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[ BIR REVENUE MEMORANDUM CIRCULAR NO. 35-97, November 21, 1997 ]


For the information and guidance of all concerned, quoted hereunder is BIR Ruling No. 065-97 dated May 15, 1997:

Bureau of Internal Revenue Ruling

"Quezon City 065-97 Persons to Contact: Chief, Law Division Tel. No. 926-55-36

Date: _______________

Mr. Jude Allaga
Legislative Staff Officer VI
Sen. Leticia Ramos Shahani's Office
5th Floor, PICC Bldg.
CCP Complex
Roxas Boulevard, Manila

S i r :

This refers to your letter dated November 7, 1996 referred to us by Assistant Secretary for Legislative Affairs Ricardo V. Paras III of the Department of Justice in his 1st Indorsement dated December 3, 1996 regarding the letter-request of Mr. James A. Sandoval, President of the Drugstores Association of the Philippines (DSAP), seeking for an amendment of Section 4(a) of Republic Act No. 7432, otherwise known as the "Senior Citizens Act", which states as follows:
"(a)   the grant of twenty-percent (20%) discount from all establishments relative to utilization of transportation services, hotels and similar lodging establishments, restaurants, and recreation centers and purchase of medicine anywhere in the country: Provided, That private establishments may claim the cost as tax credit;"
which, according to him, clearly entitles drugstores to a "tax credit" for all discounts given to senior citizens but which the BIR refuses to recognize resulting to the drugstores shouldering the loss in the implementation of the law. Mr. Sandoval insists that the same is not the spirit of the law when it was enacted.

In reply, please be informed that this Office has been consistent that the word "discount" as contemplated under Section 4 of RA No. 7432 shall be considered as deduction from gross income for income tax purposes and from the gross sales for value-added tax or other percentage tax purposes. [Sec. 2 (I), Rev. Regs. No. 2-94]. As aptly applied under the generally accepted accounting principles, "discounts" are treated as follows:
"(1)   The discount can be recorded as a reduction from gross sales.

"(2)   The discount can be recorded as an expense of the period.

(3)     Sales revenue can be initially recorded at the net amount after deduction of the discount. Amounts received from customers who do not take the discount would then be recorded as additional revenue." (p. 142, Accounting, Text and Cases by Anthony and Reece, 1979 Edition).
Simply put, it can be said that "sales discount" is merely a deduction from gross income/sales/receipts to arrive at the taxable income, while a tax credit is in the nature of a tax refund, which is treated as a return for tax payments erroneously or excessively assessed against a taxpayer. In other words, in order that one can claim a tax credit, the taxes due must be paid first by a taxpayer (which payment may be erroneously or excessively paid), after which he could request for a tax refund or tax credit. Section 204(3) of the Tax Code, as amended, provides as follows:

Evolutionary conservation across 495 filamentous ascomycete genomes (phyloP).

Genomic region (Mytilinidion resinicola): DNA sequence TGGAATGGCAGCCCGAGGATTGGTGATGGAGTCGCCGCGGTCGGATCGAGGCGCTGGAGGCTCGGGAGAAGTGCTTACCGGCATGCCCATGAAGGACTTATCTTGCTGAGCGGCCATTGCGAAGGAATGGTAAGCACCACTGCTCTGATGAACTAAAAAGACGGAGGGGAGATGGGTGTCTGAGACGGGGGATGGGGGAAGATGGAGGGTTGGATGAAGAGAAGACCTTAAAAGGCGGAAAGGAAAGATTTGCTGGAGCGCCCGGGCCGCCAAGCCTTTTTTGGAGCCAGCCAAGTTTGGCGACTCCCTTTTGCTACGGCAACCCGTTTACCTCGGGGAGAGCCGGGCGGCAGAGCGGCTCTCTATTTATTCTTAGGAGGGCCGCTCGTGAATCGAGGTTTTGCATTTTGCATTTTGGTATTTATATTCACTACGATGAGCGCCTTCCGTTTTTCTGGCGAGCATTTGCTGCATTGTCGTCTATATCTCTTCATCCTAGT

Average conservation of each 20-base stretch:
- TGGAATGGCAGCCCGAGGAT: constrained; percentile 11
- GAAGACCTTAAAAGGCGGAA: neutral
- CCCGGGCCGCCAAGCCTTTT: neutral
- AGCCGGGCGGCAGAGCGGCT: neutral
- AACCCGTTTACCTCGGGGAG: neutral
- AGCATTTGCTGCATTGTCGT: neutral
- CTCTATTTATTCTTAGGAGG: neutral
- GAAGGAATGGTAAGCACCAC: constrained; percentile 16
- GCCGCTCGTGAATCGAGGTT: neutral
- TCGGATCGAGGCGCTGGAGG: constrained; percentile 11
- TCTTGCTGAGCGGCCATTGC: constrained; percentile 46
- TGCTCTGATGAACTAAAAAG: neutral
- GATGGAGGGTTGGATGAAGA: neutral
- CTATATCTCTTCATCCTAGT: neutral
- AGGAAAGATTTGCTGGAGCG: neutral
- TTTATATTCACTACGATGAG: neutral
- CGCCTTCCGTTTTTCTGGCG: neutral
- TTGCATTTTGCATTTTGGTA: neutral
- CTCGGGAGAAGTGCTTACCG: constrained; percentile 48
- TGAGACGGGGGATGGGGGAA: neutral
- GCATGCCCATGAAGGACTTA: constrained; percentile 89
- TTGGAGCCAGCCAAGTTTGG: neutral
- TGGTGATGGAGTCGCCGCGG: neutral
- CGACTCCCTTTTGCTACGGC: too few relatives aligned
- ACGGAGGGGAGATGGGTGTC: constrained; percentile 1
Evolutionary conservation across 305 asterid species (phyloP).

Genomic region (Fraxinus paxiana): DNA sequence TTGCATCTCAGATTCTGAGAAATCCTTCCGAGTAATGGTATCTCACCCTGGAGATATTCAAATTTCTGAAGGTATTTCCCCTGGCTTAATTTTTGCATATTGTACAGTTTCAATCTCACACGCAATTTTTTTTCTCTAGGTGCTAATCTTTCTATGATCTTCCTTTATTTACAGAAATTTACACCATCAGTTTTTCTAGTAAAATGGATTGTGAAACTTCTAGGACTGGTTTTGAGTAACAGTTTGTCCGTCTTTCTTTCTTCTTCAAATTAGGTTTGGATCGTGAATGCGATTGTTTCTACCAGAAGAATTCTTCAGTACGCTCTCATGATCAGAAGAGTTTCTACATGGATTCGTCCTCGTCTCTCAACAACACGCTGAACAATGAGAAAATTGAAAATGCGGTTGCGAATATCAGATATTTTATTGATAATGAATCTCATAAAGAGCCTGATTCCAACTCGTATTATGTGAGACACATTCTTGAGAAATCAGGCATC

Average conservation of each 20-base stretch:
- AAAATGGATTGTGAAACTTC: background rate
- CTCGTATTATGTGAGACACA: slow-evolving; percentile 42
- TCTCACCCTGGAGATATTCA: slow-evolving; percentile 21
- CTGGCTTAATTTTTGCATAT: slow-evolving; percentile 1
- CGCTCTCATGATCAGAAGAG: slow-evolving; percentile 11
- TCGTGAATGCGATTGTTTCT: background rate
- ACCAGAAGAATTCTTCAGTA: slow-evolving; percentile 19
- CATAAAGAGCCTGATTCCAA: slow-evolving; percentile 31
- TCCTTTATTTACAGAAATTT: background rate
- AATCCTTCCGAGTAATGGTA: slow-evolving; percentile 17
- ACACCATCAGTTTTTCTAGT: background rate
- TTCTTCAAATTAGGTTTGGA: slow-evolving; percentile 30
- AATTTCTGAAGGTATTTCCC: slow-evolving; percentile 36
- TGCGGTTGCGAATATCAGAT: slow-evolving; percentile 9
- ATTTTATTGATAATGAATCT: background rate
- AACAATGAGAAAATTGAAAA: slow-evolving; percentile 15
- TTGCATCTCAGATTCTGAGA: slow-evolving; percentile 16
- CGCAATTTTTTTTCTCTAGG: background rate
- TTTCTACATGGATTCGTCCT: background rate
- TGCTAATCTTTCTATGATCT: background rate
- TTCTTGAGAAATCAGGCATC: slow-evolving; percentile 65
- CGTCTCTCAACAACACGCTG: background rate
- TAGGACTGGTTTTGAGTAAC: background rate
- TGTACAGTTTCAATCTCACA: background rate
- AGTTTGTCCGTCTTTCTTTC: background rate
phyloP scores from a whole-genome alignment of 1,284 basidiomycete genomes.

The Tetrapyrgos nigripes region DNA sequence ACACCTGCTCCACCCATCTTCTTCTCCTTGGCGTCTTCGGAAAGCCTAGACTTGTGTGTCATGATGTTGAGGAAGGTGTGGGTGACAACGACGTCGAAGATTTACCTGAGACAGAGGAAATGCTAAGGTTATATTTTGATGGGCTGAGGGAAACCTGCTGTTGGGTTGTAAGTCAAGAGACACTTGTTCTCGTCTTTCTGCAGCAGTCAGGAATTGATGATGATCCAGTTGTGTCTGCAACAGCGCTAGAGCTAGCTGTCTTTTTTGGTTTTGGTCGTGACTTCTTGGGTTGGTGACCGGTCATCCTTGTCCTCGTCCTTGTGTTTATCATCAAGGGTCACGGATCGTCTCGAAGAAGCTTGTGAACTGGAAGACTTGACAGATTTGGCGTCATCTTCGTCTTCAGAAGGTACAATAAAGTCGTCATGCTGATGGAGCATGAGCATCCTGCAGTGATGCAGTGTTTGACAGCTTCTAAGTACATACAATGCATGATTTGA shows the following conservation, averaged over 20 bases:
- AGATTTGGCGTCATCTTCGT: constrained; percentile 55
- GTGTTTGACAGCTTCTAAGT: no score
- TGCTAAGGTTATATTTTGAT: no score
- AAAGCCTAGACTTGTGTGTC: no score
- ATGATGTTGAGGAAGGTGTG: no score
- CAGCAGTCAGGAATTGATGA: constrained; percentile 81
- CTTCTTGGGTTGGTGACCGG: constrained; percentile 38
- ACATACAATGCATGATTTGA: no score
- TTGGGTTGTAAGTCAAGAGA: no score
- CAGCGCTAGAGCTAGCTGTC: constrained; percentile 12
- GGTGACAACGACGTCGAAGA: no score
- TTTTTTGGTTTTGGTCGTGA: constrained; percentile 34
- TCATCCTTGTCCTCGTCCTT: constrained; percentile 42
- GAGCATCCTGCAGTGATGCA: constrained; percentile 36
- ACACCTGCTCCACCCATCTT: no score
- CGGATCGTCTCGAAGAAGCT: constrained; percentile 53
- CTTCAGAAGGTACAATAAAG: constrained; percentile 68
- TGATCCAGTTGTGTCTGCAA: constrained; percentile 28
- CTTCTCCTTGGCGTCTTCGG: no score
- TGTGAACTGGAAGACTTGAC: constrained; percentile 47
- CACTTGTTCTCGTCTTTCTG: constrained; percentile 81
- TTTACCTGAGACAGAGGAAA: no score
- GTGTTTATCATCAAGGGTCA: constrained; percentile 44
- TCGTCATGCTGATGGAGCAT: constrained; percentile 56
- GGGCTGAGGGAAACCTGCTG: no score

"(3)   .x .x x. No credit or refund of taxes or penalties shall be allowed unless the taxpayer files in writing with the Commissioner a claim for credit or refund within two (2) years after the payment of the tax or penalty."
It may be noteworthy to state that the Highest Court in the case of San Carlos Milling Co., Inc. vs. CA, G.R. No. 193379, November 23, 1993, although not squarely in point, has touched on a significant aspect directly related to the issue at hand. There it was said:
"x x x An opportunity must be given the internal revenue branch of the government to investigate and confirm the veracity of the claims of the taxpayer. The absolute freedom that petitioner seeks to automatically credit tax payments against tax liabilities for a succeeding taxable year can easily give rise to confusion and abuse, depriving the government of authority and control over the manner by which the taxpayers credit and offset their tax liabilities, not to mention the resultant loss of revenue to the government under such a scheme."
It is likewise important to note that the legal provision in question (Sec. 4 of RA No. 7432) employs the word "may" in the clause,

"Provided, That private establishments MAY claim the cost as tax credit"

implying that the availability of the remedy of tax credit is not absolute and mandatory; it does not confer an absolute right on the taxpayer to avail of the tax credit scheme if it so chooses; neither does it impose a duty on the part of the government to sit back and allow an important facet of tax collection to be at the sole control and discretion of the taxpayer.

Accordingly, it is the opinion of this Office that the treatment of "sales discounts" as deduction from the gross income for income tax purposes and from the gross sales for value-added tax or other percentage tax purposes, as provided for under Sec. 2, paragraph (I) of Revenue Regulations No. 2-94, is the better interpretation rather than as a "tax credit". We would like to suggest though that the subject law (i.e., RA No. 7432) be amended clearly stating that the "discount" referred to therein should be treated as plain "deduction" and not as a "tax credit" to avoid confusion.

Very truly yours,

Commissioner of Internal Revenue" 
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